Since the financial crisis, many countries in Europe, especially Spain and Greece, have been plagued by severe unemployment, far worse than anything experienced in the United States. Whereas U.S. unemployment never rose above 9.9 percent, even in the depths of the recession, and is just 6.1 percent today, Spain's unemployment rate rose to 27.2 percent in the first quarter of 2013 after government austerity that was intended to calm the economy backfired disastrously.
But now — after nearly six years of economic disaster, during which time hundreds of thousands have had to go abroad to seek employment — Spanish unemployment is falling, down to 24.5 percent this month. That's an improvement, but it mainly underlines just how bad things got in Spain, and just how much further it has to go before its economy recovers. At the current rate of job creation, in which 402,000 jobs were created in the first quarter, it would still take over three years to create enough jobs for Spain's 5.6 million unemployed.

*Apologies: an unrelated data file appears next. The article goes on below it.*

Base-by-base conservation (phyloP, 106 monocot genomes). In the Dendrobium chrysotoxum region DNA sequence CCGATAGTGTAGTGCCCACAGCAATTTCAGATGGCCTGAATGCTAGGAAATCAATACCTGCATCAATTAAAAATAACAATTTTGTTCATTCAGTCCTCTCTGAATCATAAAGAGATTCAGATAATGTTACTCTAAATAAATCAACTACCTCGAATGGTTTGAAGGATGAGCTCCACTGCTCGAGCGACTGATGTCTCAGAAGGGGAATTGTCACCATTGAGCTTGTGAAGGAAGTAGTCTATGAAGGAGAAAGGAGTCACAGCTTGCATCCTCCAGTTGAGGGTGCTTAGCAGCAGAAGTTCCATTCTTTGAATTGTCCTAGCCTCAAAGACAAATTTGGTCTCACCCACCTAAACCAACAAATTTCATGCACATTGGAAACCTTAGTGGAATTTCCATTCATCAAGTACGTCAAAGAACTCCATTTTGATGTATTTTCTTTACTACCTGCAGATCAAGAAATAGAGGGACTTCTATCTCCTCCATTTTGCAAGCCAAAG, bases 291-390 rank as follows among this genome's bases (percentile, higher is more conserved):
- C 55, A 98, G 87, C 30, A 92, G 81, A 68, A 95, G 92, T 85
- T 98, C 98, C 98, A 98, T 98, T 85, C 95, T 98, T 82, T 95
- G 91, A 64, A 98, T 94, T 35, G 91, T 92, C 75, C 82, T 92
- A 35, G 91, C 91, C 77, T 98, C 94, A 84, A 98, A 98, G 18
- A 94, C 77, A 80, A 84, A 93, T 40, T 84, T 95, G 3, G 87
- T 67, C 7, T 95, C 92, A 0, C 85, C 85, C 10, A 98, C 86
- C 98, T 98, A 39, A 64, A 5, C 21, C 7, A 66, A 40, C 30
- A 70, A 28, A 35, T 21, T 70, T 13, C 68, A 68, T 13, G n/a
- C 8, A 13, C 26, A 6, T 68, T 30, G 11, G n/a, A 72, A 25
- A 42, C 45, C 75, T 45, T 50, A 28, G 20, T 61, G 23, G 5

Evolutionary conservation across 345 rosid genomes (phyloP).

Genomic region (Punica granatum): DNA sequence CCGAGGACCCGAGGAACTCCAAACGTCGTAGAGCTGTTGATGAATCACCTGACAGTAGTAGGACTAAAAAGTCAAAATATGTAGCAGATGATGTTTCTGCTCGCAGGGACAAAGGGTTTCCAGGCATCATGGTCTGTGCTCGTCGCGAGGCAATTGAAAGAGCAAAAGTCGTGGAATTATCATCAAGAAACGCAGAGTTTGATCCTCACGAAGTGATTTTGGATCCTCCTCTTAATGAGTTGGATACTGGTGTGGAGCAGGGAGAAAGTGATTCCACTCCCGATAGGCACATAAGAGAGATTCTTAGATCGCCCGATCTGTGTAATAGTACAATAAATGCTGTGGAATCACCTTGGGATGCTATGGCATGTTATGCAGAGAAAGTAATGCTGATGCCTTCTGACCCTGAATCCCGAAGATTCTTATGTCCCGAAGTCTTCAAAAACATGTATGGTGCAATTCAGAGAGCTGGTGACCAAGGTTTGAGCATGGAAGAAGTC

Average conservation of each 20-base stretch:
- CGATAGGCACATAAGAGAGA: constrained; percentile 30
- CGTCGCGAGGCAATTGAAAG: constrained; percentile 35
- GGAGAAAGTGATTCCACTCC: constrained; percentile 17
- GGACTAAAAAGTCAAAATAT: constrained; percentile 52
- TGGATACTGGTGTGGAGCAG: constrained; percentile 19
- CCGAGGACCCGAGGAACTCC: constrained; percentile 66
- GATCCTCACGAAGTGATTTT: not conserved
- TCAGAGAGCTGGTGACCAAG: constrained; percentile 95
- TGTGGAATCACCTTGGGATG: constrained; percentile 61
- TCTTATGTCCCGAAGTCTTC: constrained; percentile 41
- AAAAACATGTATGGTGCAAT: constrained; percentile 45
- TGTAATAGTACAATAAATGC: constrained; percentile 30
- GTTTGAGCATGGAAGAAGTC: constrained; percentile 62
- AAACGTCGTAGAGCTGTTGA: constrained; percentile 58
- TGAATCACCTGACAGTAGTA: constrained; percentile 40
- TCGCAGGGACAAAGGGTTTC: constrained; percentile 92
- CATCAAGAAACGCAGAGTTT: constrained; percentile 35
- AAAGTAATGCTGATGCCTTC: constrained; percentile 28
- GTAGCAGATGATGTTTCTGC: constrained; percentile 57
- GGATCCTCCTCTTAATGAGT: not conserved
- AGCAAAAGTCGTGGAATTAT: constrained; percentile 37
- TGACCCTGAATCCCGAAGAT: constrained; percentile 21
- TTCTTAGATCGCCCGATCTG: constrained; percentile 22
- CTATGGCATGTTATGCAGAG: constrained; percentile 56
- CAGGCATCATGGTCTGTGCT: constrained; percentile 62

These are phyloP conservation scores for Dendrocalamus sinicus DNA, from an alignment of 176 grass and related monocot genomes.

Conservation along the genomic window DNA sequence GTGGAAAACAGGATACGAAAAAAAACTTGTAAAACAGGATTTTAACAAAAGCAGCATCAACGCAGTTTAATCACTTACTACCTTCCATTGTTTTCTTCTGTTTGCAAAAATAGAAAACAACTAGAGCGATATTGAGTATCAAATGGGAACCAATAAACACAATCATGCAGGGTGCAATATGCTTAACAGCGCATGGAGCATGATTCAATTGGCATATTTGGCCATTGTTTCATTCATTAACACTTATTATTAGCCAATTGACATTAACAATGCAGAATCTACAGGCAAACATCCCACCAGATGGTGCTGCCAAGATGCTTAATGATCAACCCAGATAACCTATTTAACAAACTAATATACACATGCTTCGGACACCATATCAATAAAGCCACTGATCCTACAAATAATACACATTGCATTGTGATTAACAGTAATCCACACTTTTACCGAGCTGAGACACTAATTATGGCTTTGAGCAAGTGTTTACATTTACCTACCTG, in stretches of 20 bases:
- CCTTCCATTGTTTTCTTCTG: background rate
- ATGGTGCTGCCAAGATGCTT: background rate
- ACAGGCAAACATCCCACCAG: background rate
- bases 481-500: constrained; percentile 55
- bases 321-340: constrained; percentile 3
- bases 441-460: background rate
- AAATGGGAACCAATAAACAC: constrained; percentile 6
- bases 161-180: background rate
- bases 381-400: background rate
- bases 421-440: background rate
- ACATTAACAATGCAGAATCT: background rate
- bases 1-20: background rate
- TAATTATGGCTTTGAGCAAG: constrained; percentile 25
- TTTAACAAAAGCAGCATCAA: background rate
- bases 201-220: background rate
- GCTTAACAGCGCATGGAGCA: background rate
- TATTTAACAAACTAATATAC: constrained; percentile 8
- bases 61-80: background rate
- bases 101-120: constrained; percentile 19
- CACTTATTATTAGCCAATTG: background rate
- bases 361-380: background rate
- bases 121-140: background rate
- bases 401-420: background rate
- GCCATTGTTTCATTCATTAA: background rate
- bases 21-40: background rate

And with other eurozone economies faltering — including France, where unemployment is on the rise — there is absolutely no guarantee that Spain's current rate of job creation can be sustained. A European economic recovery remains elusive.